New proposal offers relief for student loans



Claire Hoffman

Earlier today, President Barack Obama announced at Georgia Tech the introduction of what has been deemed The Student Aid Bill of Rights. The bill features a series of directives targeted at other federal agencies, most notably the Department of Education, with instructions to aid borrowers in affording their loan payments, with an emphasis on transparency and customer service.

Key features of the package include creating a new website to be unveiled by July of next year by the Department of Education to allow borrowers to file complaints regarding contractors of the Department of Education, establishing a means for students to view a complete compilation of their debt and setting higher standards for loan services regarding the information disclosed to borrowers.

“The principles are simple. I want every student to have access to a quality, affordable education,” Obama said on a conference call including Secretary of Education, Arne Duncan, Undersecretary of Education Ted Mitchell and Deputy Director of the Domestic Policy Council James Kvaal, as well as many college media outlets. “We’re going to have to do things at the federal level, state level, at the university level to really mobilize the entire country around this issue of college affordability.”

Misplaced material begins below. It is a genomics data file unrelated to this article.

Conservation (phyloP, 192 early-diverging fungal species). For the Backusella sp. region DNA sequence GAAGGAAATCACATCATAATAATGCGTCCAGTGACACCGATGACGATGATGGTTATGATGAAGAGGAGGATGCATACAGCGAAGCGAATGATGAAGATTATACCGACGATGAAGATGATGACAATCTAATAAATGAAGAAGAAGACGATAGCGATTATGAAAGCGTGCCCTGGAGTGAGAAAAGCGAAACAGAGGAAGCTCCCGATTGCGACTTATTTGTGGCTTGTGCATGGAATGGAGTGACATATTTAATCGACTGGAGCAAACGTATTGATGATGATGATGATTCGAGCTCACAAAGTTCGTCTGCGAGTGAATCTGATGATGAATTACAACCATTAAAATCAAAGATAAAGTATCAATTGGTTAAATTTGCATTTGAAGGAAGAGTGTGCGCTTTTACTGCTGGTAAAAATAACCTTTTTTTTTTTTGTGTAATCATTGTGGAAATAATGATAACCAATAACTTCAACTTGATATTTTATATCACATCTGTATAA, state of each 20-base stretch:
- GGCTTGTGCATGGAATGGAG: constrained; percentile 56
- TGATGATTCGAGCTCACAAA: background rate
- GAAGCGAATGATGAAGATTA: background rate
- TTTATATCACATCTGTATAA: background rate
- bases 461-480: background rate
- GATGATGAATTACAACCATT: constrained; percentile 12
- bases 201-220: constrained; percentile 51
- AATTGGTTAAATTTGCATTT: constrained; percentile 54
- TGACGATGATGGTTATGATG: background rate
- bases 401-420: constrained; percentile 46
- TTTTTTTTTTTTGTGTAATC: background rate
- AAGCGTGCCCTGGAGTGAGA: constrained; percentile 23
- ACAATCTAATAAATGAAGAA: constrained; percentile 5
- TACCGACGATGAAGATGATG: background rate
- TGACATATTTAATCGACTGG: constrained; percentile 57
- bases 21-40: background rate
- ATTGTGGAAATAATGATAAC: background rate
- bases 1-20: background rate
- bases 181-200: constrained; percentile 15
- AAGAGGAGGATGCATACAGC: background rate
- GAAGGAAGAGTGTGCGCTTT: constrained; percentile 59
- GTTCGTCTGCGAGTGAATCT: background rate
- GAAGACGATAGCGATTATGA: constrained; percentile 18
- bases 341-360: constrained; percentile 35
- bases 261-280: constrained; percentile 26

Villanova University’s average yearly tuition price is $45,376. Add in room and board at $12,278 and the average student is paying $57,654 to attend, a cost roughly equivalent to 8,248 orders of Zilly Fries. Less than half of the full time undergraduate class was awarded financial aid from the University this year, and for many it wasn’t enough, making student loans very much a reality on this campus.

In addition, the Obama administration has released compiled information on the number of borrowers and outstanding loan balance of each state. The data ranked Pennsylvania as the fifth highest in number of borrowers (just over 2 million) as well as loan debt (just over $53 billion), following California at $112 billion, Texas at $81 billion, New York at $77 billion and Florida at $53 billion.

 No one wants to be in debt, and for many, this proposal stands as a beacon of hope for those facing sacrifices that can be felt decades after graduation. However, in such an early stage, it is difficult to tell if a series of directives will have more than a nominal effect on students facing this real life burden.

            More information will be provided in a follow up in the March 19 print edition of The Villanovan.